Further south in Kingsland, GA are the sets that were originally used for the fan series Starship Farragut and Star Trek Continues. A little over a year ago, those sets were sold by VIC MIGNOGNA to RAY TESI, who has opened them up for free filming (just pay the electricity costs) to any fan production that follows the CBS guidelines. Originally called Stage 9 Studios, the sets were recently renamed NEUTRAL ZONE STUDIOS to avoid confusion with the Virtual 3D walkthrough of the Enterprise-D that was shut down by CBS.

Last October, Ray Tesi opened his Georgia sets to the general public for a FAN APPRECIATION WEEKEND. It featured tours, photo opportunities, some fan film celebrity guests, and even two different fan productions shooting scenes in front of a live, studio audience.

However, there was also some controversy

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Who let the air out of DISCOVERY this week??? (editorial review)

THE MOTHER OF ALL SPOILER WARNINGS!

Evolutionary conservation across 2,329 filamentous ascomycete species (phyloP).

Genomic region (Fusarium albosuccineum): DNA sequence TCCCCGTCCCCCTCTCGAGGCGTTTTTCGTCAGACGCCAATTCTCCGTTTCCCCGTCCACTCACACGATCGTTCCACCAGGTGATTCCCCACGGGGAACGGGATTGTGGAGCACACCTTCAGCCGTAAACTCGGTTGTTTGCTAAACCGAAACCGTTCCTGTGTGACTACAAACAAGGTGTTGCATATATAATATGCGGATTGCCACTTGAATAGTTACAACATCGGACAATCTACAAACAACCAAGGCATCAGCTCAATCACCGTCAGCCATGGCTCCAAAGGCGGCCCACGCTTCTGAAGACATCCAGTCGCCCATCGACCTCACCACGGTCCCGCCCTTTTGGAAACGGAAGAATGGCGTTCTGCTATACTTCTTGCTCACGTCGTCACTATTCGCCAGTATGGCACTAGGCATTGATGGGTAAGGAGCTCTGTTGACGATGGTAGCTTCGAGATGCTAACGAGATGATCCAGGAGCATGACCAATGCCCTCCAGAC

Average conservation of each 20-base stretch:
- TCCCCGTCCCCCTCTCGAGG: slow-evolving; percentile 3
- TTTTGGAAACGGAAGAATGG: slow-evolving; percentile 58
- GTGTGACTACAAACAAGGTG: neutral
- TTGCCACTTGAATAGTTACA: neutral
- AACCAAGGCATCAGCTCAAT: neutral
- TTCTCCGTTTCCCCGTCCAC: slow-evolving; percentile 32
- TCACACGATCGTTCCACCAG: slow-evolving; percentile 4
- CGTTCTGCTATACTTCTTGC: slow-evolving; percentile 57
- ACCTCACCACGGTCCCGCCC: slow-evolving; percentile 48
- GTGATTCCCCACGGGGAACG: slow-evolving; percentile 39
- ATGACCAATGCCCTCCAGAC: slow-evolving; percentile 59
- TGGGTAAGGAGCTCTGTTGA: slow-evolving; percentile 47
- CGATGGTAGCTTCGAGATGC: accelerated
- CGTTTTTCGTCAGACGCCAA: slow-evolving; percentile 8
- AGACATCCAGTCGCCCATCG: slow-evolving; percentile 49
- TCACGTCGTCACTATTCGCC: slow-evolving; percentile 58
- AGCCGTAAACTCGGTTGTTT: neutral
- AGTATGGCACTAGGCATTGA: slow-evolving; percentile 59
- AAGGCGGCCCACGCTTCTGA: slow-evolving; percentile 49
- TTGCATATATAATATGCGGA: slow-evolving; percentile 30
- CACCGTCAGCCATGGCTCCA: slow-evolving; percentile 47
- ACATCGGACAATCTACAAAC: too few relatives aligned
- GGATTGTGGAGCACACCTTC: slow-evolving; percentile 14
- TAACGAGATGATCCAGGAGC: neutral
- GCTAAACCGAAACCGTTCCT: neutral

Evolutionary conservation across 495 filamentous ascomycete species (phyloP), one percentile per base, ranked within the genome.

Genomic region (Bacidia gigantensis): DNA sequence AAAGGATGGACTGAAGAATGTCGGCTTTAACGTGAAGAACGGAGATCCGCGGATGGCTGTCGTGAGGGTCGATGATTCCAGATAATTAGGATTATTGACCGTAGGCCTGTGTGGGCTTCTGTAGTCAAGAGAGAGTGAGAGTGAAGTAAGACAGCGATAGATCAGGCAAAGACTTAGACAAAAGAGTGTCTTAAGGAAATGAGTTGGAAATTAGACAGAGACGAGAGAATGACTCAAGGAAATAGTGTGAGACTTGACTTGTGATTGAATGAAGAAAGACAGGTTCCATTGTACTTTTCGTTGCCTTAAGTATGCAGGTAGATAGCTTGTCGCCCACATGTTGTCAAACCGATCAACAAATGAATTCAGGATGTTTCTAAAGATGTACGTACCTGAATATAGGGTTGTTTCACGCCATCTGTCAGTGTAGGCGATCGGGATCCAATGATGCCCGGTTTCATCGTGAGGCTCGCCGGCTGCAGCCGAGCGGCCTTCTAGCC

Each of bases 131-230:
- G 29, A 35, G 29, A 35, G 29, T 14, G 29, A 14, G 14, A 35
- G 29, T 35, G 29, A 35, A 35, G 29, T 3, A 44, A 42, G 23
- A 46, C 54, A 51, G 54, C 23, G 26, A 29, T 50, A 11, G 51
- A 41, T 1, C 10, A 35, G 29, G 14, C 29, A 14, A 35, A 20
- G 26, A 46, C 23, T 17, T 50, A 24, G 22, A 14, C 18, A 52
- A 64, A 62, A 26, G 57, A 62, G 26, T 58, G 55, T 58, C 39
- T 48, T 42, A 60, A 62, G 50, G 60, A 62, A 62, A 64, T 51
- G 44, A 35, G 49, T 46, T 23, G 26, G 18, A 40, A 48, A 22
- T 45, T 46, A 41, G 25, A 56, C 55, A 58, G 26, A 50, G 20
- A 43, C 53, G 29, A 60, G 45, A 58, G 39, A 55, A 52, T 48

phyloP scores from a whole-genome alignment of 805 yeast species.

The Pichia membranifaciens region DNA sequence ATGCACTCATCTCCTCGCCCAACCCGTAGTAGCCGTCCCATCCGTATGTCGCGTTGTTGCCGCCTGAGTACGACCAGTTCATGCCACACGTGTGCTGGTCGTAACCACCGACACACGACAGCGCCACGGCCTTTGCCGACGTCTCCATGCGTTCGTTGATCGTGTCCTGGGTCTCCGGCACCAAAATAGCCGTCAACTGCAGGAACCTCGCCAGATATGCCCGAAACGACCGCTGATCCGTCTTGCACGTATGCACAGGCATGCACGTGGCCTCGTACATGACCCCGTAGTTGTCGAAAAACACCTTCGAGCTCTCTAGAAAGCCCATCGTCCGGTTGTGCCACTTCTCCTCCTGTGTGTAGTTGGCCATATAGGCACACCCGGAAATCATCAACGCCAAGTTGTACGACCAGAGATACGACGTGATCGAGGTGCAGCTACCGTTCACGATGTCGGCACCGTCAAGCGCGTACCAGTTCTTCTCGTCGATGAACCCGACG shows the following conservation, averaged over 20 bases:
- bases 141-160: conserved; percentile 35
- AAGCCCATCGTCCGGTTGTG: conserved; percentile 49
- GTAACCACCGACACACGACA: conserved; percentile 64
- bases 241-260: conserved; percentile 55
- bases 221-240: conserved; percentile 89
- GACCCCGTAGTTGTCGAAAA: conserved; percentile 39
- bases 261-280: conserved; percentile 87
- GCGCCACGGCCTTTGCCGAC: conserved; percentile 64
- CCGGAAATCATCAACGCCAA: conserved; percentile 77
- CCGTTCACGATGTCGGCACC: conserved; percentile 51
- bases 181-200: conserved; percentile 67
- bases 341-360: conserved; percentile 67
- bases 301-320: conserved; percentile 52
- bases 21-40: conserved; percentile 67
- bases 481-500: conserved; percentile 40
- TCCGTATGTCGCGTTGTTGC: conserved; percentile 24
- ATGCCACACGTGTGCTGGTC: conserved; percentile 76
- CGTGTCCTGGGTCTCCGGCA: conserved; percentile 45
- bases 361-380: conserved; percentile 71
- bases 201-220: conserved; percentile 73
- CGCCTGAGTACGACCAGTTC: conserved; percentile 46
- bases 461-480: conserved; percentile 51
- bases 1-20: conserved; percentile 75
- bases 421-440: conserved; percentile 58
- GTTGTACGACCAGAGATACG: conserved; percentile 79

The tenth episode of STAR TREK: DISCOVERY‘s second season was called “The Red Angel.” I call it the “Oh, By The Way…” episode. In my opinion, it was the weakest of the second season so far, and not even as good as some of the first season episodes.

Even the positive reviews I’ve read so far have acknowledged that this was a “talky” episode, filled with a lot of quiet scenes where two or three or four people were just chatting with each other—mainly about plot exposition. The first 37 minutes were almost entirely that, with only the final 10 minutes picking up the pace with an exciting and engaging ending.

So what is an “Oh, By The Way…” episode? Glad you asked!

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AVALON UNIVERSE Indiegogo gets a $1,000 DONATION from a SINGLE donor!

Right now, I’m actively watching four different Trek-related crowd-funding campaigns. I have tabs open for each one, and I check them every day or so to see how they’re doing:

There’s also a few other crowd-funders that I check in on from time to time. You can find them all listed here on Fan Film Factor under the CROWDFUNDING NOW tab at the top.

Usually, there isn’t much movement on a daily basis for these campaigns…just little increases here and there. For the Avalon Universe Indiegogo, the donation total had been hovering in the low $2K range for the last few days…not unusual for a crowd-funding campaign to slow a bit in its second or third week.

And so I literally did a double-take when I checked the Avalon campaign late yesterday to discover their total at $3.4K (bringing them to over 40% of the way to their $8,500 goal). Huh? I’d checked it earlier in theday, and it was still in the low twos. What the heck happened???